The New York Times is complicit in hijacking the term Populism and making it refer to the worst of human values. A straight garden-variety definition of populism, what you get when you type the word into Google, is not Donald Trump or Marine Le Pen. It is a concern for Ordinary people.

When I wrote the influential book, The Grass Roots Church, in the 1960s I was accused by a liberal denominational executive of being a spokesperson for the John Birch Society. I think the current posture of the media, mirrored and perhaps led by the Times, illuminates this profound distortion.

The victim, as always, is the ordinary person. The casualty is a universal perspective.


We should honor and accept every person on the planet. We should have an ethic that gives equal rights to all. Is this a position that is resonant with the right wing which is based on various forms of exclusion? Of course not. Populism is a word whose meaning has been entirely ripped from its universal roots and made to describe the right wing.

Getting real

Reality is everything and to get real is to become a universal person.

It is to see reality as a whole and ourselves within it as individuals, not as part a mass. It is to recognize that all of us are a spectrum because we have the freedom to choose among values that have consequences. We are the makers of history. We are all part of the same thing. To get real is to accept continuity, fallibility, and universality.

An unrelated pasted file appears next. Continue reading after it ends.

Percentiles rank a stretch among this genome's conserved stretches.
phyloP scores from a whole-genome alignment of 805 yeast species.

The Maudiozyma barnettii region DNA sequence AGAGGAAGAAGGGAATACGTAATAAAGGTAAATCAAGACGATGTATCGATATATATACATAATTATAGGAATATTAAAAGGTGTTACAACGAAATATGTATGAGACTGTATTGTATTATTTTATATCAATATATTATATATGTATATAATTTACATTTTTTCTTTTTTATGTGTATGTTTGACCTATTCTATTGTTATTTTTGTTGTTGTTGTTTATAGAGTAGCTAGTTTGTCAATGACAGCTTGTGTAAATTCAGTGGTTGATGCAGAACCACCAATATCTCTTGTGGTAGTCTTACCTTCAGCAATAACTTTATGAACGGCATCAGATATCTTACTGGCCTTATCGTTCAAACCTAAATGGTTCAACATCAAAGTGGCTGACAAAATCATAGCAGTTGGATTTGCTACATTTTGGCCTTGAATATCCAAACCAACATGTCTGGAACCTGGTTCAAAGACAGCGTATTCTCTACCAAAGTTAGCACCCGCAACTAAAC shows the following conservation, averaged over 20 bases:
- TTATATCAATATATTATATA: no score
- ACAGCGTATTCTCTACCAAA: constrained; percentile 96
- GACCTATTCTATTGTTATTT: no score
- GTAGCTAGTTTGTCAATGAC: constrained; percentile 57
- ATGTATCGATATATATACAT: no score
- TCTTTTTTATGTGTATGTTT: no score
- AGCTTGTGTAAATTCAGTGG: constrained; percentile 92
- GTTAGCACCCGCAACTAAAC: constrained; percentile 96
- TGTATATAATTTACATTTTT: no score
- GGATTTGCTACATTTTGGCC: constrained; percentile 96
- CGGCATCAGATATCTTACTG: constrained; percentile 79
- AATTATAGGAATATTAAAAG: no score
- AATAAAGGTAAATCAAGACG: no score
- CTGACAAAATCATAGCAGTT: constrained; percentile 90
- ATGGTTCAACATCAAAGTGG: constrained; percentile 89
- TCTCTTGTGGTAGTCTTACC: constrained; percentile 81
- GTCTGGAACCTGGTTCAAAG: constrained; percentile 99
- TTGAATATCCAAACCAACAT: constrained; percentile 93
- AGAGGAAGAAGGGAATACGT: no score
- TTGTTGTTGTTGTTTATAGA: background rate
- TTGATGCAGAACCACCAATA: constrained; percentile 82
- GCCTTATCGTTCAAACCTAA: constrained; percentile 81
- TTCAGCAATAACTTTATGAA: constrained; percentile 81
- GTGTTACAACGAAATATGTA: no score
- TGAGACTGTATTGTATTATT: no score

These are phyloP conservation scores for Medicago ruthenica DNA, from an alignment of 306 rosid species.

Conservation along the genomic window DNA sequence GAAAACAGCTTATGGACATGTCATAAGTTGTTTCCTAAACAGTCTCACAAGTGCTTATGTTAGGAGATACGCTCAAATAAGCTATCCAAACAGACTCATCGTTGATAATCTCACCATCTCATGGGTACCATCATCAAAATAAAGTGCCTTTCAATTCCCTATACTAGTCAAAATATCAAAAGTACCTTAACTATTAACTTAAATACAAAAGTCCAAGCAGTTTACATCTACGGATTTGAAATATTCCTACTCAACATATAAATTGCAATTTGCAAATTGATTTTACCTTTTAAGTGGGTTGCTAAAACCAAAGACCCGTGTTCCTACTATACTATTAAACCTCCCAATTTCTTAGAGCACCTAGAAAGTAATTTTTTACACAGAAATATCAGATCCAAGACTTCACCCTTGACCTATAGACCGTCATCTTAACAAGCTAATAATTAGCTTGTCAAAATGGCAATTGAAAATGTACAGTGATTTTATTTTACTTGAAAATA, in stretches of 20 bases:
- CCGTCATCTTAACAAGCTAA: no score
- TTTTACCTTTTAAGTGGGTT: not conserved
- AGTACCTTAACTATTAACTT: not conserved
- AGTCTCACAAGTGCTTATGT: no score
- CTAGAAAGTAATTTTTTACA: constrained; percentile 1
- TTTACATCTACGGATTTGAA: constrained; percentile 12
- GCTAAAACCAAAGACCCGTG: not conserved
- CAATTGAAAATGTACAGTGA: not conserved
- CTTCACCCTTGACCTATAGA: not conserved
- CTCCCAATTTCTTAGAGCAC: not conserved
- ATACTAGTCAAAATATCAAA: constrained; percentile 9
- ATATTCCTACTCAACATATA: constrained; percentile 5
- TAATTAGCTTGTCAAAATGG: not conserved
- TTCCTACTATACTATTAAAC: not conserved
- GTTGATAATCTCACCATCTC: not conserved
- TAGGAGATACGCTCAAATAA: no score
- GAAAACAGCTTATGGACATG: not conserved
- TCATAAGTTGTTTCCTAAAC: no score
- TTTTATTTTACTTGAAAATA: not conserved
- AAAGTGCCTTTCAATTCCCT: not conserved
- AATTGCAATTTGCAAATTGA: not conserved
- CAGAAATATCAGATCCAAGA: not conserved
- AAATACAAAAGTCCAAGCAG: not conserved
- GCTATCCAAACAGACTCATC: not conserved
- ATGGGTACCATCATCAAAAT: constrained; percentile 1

Populism is used by media to divide and by the leaders of "populist" parties to claim they are "for the people". What populism, in this distortion, means is binary, divisive politics. It is dog whistle politics. It has nothing to do with concern for the ordinary person. All people are ordinary. What varies among people is the power and place they possess.

Become a universal person

To become universal persons is to choose to be who we already are. Whatever roots we possess, whatever traits we have, are subsumed in the unity that exists because we happen to be part of the same creation.

We are in the midst of a huge migration of all of us in the direction of the world that has been called the immanent frame, All within this world are equal citizens, endowed with the same capacities, the same potential. Concern for the ordinary person should simply mean concern for every last one on earth. We do not live in a world that acknowledges universality in a real sense. So we have articles like today's Times piece and you wonder whether it is worth it to fight for some clarity. Believe me. It is the main battle we face.